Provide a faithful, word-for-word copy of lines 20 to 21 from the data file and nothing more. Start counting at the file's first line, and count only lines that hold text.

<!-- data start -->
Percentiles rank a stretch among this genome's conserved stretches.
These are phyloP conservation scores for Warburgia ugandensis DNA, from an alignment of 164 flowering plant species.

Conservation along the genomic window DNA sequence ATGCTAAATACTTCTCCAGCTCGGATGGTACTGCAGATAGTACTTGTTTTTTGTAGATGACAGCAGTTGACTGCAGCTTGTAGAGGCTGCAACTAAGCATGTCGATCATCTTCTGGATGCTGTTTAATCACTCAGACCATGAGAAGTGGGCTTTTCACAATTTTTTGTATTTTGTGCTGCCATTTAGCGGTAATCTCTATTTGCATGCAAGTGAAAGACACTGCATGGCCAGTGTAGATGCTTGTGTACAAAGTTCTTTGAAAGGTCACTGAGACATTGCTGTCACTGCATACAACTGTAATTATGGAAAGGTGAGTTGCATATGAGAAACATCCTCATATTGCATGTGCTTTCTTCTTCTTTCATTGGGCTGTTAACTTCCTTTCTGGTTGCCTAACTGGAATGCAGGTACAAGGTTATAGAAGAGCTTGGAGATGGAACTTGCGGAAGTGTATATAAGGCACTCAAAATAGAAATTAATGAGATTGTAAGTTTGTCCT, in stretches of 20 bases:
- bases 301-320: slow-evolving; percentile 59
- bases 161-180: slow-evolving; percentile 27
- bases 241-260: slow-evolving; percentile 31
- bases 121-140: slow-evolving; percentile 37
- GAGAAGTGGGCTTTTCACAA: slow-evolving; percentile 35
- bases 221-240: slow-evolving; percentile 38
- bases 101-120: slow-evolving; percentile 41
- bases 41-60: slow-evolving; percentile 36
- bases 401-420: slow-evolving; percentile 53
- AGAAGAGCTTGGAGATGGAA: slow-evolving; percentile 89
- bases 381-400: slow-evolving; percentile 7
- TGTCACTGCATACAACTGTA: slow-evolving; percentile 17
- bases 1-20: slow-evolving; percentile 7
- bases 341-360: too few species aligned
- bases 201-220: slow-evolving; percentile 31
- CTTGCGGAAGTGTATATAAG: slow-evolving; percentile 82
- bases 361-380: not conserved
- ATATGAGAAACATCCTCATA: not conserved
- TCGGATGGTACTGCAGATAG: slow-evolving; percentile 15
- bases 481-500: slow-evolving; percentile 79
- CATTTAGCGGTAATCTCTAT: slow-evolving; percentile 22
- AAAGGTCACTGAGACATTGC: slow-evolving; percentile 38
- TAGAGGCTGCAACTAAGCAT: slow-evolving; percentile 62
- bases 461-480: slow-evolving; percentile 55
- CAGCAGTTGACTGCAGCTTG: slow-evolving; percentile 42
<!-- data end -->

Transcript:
- bases 361-380: not conserved
- ATATGAGAAACATCCTCATA: not conserved